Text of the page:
LOS ANGELES — In order to fully immerse yourself in a piece of theater, it's said you need to get into the character’s head.
Justin Asher knows just how to do that — but he isn’t telling.
“The worst part is I'd love to explain how this stuff works, and I can’t because it’s a proprietary trade secret,” he said, unzipping and then immediately rezipping a small black case containing the trick of his trade.
Let’s just say his technique involves two pieces of wood and whatever is in the bag. (Hint: It involved some wires. That’s all he revealed.)
As tight-lipped as he is about his top secret gadgets, Asher could have a career in espionage. Instead, he’s a sound designer with a knack for helping listeners slip into someone else’s shoes by letting them hear through someone else’s ears. The end result of whatever he does is a 360 audio experience.
Asher hears everything.
“It’s a curse,” he said with a laugh.
There are the sounds Asher loves, like the specific vocal-like tone the tracks make as a train approaches a Metro stop.
“That’s the most beautiful sound in the world to me,” he said. “I grew up riding the New York City Subway, and it doesn’t do anything that beautiful, for sure.”
There are also sounds that can be a real professional headache. Asher recalled one recording session where a bird tweeted every 2.7 seconds, forcing him to edit out each individual chirp.
Asher encountered plenty of audio challenges as he worked on "Chalk Lines," a series of audio plays that take audiences to different neighborhoods, using the Expo Line as a launch pad. While the actors recorded in a booth, Asher and his colleague Colin Wambsgans toured the locations, capturing the authentic sounds, including riding the rails.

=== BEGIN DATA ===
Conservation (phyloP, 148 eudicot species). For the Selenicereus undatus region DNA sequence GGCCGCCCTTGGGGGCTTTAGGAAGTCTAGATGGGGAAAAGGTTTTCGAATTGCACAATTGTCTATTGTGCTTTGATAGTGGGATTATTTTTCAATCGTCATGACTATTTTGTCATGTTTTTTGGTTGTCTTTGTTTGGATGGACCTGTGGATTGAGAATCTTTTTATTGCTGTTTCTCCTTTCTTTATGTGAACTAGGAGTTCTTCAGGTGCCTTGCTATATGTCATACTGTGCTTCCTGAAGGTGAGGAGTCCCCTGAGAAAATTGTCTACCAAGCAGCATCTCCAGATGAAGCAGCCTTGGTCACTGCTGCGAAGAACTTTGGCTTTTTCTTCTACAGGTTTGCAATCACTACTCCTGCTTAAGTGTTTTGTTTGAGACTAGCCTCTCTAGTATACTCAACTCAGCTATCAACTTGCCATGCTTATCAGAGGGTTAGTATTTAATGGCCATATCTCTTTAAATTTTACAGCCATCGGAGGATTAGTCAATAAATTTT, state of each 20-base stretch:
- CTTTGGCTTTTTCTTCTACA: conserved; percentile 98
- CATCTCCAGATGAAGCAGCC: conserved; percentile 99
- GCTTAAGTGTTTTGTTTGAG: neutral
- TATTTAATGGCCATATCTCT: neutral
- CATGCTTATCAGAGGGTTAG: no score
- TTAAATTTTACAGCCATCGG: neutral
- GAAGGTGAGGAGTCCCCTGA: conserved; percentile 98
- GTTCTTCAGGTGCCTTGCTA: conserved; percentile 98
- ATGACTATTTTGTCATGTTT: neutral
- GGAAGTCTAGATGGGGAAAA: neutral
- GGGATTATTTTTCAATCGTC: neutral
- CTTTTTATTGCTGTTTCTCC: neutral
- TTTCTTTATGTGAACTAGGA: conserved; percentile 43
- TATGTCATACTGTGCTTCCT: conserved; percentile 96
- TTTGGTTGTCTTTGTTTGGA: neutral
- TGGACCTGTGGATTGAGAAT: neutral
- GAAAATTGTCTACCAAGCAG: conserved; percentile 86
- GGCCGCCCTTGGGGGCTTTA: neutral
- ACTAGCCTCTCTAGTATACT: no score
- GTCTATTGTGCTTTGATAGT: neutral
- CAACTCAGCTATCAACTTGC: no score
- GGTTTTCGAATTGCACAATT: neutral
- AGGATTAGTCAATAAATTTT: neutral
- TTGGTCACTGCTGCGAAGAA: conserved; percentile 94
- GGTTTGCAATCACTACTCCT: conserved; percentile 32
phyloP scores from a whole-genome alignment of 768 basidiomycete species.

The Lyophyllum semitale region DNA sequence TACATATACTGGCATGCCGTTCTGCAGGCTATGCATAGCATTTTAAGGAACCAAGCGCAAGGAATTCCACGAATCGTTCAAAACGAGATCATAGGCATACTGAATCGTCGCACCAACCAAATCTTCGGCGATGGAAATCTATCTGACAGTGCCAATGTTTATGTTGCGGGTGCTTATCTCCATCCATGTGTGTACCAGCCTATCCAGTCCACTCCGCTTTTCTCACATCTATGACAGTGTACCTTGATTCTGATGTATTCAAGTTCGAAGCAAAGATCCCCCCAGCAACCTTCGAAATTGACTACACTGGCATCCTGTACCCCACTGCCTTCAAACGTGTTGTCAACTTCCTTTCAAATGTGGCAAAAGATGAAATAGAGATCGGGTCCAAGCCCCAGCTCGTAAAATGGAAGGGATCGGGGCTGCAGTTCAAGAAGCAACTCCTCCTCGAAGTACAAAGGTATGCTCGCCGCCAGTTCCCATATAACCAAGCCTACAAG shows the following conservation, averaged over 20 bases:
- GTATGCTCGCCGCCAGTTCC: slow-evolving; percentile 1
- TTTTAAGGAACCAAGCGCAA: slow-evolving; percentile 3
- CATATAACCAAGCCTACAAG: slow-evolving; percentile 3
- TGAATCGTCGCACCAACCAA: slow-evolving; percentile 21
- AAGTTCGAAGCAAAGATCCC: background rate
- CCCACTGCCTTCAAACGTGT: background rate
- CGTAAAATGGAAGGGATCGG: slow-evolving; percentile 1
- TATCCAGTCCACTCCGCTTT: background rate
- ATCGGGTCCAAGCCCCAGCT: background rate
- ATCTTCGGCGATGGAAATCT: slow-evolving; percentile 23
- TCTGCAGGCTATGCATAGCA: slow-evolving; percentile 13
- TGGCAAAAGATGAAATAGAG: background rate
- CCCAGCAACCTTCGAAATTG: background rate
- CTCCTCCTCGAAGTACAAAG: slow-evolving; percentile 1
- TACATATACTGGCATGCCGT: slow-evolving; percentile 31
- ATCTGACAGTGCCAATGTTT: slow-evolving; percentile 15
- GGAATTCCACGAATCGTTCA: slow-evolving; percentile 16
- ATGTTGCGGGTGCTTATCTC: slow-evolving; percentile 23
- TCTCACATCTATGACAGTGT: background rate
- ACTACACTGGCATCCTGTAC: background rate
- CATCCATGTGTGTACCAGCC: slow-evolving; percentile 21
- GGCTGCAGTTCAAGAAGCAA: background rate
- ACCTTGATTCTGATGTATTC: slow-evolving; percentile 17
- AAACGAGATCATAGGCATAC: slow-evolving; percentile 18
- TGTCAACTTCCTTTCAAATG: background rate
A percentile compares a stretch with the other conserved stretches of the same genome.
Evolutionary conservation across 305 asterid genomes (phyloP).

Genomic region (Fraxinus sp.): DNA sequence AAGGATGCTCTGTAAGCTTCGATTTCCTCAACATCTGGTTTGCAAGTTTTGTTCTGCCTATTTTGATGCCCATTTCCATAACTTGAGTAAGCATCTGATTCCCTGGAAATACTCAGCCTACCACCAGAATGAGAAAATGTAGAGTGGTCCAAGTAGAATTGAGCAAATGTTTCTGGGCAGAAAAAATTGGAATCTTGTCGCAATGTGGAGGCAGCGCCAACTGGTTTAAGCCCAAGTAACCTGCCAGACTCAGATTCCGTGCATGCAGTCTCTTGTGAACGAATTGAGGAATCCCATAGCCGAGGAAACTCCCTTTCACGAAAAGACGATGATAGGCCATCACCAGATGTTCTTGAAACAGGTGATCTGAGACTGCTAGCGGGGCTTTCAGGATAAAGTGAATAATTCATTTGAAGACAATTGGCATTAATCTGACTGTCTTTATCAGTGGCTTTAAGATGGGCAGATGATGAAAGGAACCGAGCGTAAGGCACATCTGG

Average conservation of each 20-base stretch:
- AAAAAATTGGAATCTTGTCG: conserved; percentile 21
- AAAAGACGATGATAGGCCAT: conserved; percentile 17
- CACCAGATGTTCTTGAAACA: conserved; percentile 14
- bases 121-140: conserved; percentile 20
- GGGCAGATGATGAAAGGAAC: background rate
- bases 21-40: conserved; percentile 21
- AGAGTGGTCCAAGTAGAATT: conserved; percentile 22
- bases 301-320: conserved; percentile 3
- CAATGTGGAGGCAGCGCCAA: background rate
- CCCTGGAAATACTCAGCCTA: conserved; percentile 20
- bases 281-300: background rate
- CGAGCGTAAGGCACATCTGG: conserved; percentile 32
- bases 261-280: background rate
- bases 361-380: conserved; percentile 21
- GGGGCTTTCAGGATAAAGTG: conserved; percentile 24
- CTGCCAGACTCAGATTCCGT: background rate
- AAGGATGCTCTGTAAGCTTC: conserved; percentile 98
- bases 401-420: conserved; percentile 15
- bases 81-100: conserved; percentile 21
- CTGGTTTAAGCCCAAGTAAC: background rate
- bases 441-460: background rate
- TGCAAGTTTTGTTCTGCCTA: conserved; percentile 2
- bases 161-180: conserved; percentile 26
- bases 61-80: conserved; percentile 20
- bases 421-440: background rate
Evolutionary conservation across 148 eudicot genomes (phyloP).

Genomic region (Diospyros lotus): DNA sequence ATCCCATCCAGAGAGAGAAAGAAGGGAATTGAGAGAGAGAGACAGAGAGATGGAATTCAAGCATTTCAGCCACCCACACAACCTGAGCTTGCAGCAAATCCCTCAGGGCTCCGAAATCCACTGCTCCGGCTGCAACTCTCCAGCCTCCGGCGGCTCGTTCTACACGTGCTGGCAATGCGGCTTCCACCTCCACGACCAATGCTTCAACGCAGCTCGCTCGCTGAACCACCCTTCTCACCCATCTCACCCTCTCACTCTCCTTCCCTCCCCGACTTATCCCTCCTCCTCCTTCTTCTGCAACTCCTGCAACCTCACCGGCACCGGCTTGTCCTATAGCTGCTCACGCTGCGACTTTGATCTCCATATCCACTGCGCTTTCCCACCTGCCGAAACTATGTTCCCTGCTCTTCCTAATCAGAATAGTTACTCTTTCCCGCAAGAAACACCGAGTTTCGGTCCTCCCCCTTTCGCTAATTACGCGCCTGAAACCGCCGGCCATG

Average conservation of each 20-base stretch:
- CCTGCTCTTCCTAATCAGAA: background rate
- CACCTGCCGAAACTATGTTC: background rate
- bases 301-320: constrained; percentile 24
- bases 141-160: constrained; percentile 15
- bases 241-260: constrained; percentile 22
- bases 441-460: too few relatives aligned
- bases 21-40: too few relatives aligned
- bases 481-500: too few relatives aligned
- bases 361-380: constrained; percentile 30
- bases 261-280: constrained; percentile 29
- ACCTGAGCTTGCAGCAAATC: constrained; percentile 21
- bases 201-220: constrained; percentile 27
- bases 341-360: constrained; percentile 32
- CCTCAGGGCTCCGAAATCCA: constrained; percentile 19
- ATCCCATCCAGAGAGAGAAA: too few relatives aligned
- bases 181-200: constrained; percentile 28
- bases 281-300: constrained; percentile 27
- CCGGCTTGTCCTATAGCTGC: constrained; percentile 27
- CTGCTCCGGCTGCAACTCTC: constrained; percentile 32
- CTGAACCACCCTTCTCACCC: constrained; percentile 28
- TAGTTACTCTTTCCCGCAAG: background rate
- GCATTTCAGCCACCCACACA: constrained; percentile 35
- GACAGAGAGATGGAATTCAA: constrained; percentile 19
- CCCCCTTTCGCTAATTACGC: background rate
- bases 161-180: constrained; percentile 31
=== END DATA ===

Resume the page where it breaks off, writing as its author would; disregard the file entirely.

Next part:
"One of the difficult things about recording on trains, pretty much every ride someone was playing something," Asher shouted on a train bound for Santa Monica.
Jennifer Chang is a co-founder of Chalk Repertory Theatre, a company she says is dedicated to revealing Los Angeles to Angelenos. This project was conceived pre-pandemic when they applied for a grant to bring arts to underserved communities.
“How better to, you know, be able to create change or shine a light on humanity and make people be seen as people than to serve the communities that we live in,” she said.
It was originally meant to be sort of a Pokémon Go type experience, but the COVID-19 pandemic stopped that idea in its tracks.
“We couldn’t have people roaming around Los Angeles,” Chang said. “We couldn’t encourage people to be near each other.”
But thanks to Asher’s secret sounds skills, they didn’t have to.
“They came to all of the locations and captured the sound authentically,” Chang said. “They walked the path of the actors and the characters.”
The plays are 10 to 15 minutes long, set in neighborhoods like Leimert Park, Historic West Adams and Exposition Park — locations, Chang says, “that have these incredible stories, that have incredible history.”
While you can listen anywhere, Chang hopes that as more people are vaccinated, "Chalk Lines" will encourage them to venture out and take in the sights and sounds of these places in-person, walking in the footsteps of the characters just as Asher did.
“The thing that we can capture with the way we record is the sense of motion,” Asher said. “That’s what’s immersive about it. You’re immersed in the moment. You can even feel the world shift around you.”
How, you might ask? Forget it. Asher is not going to crack.
"Chalk Lines" is streaming for free through December. Audiences can listen to the shows in any order, from anywhere. But since each play is set conveniently at or within walking distance of a Metro stop, this is an immersive theatrical journey just waiting to be tapped into.